NBB: I think it’s very important that we keep broadening the repertoire. I mean, all the music we play was new at some point. Of course now we play only a fraction of what was composed from those different eras. We’ve decided that certain composers' works are special and worth always coming back to. But it’s important that now we continue to broaden that repertoire, because if we don’t, then it’s kind of a museum art form. As people are writing new music and these works get performed, some of it will work and some of it might not, but it’s important we continue to explore the art form and push it further. Audiences often go into a concert hall and cringe at a new work on the program and think “Oh no, what’s going to happen?” But they probably did the same thing one hundred years ago at the work's premiere. So, it’s necessary to perform new works because they may eventually find themselves in the standard repertoire.
LS: What steps should millennials be taking to create a sustainable career in music?
NBB: I think being a little more entrepreneurial and well-rounded as an artist and musician is important because even twenty years ago, if you got a job in an ensemble, or management as a soloist, you were set up and could obtain concerts. Now that level is so high that one has to really work to make connections on one’s own. In today’s cultural environment, there’s a lot of noise out there, and so it’s important that up-and-coming artists make those connections and find what their particular voice is, and have a passionate advocacy of the art form and why it’s important. That has to go along with education, because unfortunately education systems all around have been de-emphasizing the arts and music. I think it’s more important now than ever -- I don’t think people realize they miss it. If you go through school and get to adulthood and have never experienced what art or music does for you, it's something that’s missing in your life, and yet you don’t even know it. We as musicians have to be passionate and determined to get it out there, and help people get exposure to it and information about it. If you show the coolness of Mahler, and how he uses folk tunes, and give them a frame of reference, people will start to get it.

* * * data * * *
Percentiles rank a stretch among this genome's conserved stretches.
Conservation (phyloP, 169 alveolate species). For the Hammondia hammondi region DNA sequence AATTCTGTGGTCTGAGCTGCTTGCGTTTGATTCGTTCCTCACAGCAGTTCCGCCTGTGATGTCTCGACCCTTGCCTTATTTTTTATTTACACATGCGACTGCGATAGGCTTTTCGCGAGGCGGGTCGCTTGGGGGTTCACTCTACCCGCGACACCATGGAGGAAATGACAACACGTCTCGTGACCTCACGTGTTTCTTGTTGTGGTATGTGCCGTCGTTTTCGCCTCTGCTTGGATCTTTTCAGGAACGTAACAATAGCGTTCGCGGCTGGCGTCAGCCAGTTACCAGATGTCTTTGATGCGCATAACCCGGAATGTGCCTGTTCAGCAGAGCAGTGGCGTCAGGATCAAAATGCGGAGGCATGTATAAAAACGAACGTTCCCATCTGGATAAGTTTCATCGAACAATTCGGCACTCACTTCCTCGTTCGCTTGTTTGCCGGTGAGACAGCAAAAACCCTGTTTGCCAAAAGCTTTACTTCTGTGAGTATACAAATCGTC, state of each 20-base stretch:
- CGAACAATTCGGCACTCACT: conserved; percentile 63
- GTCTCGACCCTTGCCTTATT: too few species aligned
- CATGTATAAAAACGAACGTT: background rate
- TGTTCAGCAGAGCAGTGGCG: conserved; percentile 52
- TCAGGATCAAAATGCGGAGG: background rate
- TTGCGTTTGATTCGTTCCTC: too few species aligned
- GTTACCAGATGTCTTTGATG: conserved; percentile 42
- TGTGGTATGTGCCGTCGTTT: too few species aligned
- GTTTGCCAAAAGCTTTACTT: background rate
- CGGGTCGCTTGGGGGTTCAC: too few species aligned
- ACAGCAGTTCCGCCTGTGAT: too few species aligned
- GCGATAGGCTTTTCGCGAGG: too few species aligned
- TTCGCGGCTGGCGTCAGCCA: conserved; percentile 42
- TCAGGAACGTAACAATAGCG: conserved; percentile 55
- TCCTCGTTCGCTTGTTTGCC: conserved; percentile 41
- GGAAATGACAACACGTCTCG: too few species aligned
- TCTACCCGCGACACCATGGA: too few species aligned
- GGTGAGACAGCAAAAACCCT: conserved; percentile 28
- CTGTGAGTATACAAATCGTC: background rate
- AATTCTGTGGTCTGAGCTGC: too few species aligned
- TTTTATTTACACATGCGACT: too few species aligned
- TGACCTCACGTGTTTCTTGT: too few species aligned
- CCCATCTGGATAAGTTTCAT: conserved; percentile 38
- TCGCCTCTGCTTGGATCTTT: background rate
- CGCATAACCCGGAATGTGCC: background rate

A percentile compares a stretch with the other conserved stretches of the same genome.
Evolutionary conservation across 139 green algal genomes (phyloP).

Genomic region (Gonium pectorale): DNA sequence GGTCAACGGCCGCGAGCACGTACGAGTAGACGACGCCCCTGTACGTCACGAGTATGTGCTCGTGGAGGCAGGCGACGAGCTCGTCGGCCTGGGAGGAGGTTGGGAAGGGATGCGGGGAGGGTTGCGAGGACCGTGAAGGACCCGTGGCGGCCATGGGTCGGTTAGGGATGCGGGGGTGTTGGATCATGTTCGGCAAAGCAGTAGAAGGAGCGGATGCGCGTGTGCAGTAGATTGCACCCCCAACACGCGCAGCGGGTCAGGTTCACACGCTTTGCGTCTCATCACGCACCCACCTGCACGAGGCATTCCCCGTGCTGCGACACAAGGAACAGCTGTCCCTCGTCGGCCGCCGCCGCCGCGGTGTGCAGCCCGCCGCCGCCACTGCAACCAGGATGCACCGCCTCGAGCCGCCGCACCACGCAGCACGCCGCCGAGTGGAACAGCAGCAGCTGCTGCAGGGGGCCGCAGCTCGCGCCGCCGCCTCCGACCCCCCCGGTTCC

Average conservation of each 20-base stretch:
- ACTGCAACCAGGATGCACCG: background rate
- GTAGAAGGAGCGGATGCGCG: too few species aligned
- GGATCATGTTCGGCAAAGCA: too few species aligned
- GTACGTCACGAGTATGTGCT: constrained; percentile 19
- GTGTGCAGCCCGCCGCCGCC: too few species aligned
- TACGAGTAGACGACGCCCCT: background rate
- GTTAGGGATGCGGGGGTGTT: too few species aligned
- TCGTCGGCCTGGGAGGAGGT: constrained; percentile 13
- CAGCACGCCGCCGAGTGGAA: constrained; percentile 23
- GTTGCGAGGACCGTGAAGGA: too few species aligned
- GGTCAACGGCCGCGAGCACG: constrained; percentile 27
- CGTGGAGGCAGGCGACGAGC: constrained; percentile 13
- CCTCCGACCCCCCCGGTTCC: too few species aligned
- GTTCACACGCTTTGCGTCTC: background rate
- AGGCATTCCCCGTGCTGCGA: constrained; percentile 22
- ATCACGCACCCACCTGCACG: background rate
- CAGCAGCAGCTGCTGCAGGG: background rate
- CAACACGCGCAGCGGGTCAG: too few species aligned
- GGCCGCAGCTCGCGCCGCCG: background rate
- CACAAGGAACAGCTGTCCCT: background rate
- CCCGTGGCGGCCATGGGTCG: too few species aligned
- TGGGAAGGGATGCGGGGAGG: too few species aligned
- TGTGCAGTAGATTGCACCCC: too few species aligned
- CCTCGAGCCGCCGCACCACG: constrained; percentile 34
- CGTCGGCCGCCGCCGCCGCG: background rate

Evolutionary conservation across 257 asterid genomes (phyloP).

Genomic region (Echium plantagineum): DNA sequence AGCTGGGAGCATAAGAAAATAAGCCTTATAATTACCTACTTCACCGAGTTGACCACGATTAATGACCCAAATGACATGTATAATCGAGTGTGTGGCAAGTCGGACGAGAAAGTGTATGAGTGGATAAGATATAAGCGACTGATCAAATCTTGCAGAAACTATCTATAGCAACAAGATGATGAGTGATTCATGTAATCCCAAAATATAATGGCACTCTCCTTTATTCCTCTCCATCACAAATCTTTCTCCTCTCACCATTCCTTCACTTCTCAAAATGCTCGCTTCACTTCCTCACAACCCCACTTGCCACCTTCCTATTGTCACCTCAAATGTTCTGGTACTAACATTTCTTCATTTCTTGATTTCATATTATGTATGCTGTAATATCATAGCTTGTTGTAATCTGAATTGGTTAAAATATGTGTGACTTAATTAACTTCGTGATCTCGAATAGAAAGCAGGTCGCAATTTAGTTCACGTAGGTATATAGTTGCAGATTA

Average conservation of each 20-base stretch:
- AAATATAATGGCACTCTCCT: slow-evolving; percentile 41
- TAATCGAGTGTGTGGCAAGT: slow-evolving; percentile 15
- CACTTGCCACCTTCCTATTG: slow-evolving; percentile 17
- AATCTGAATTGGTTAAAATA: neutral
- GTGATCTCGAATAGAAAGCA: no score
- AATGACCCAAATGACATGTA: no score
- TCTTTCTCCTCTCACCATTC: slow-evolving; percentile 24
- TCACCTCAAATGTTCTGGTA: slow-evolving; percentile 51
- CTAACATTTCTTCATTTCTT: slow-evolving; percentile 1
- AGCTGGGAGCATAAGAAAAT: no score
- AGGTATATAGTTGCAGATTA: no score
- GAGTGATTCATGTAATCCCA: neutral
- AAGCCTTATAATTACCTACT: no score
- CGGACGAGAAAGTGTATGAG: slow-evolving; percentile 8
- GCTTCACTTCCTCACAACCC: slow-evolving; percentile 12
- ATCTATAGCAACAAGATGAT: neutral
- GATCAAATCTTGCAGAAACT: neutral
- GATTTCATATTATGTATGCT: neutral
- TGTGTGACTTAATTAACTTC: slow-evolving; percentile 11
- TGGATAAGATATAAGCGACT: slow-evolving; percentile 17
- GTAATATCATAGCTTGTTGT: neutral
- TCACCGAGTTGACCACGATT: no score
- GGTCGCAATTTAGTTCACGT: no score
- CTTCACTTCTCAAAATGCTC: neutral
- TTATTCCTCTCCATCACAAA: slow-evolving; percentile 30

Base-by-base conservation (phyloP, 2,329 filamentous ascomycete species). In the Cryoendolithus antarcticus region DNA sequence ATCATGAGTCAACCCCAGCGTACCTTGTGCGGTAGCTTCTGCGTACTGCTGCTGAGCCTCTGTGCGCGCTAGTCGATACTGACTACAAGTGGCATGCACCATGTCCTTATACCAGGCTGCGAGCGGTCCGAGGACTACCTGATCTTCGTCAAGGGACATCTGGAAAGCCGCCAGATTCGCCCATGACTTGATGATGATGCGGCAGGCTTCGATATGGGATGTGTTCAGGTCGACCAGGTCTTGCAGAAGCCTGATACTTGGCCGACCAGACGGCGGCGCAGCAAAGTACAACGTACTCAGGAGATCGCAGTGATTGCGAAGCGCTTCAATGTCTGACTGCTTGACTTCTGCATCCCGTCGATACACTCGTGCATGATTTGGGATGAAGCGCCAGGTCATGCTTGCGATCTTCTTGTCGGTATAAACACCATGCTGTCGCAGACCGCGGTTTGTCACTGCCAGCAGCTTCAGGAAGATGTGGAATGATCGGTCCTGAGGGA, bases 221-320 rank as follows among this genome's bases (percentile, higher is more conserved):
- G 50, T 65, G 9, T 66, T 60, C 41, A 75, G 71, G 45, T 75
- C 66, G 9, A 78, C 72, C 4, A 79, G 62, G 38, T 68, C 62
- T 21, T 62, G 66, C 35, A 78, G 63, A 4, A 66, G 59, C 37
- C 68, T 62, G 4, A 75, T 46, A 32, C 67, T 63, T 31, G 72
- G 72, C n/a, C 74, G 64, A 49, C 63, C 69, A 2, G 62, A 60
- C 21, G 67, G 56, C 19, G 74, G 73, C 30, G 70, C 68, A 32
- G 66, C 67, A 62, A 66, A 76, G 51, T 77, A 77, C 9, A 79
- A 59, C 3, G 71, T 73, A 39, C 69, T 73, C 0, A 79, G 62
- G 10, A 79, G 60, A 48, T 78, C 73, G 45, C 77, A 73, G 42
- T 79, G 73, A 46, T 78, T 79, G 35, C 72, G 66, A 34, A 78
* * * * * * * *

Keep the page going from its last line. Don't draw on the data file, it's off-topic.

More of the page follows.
I had a string trio in Germany, and we played at prisons, old people’s homes, schools, and one time we played at a school home for mentally challenged kids. We played a normal program, Mozart, Schubert and then we played a Schoenberg trio, which is quite thorny and hard to get. These kids didn’t have any knowledge that this music should be difficult to understand. And they totally got it, they really responded. We often decide that we have to make the music nice. But the thing is kids don’t make those prejudgements. They’re taking in information and responding to it. A lot of times we sanitize things in a way that maybe doesn’t make it so interesting and it shows you that you never know what’s going to catch someone’s ear or attention. If we keep going out there and try to share this art form and why we feel passionate about it, people will respond. If we don’t do that, there will not necessarily be an audience in the future.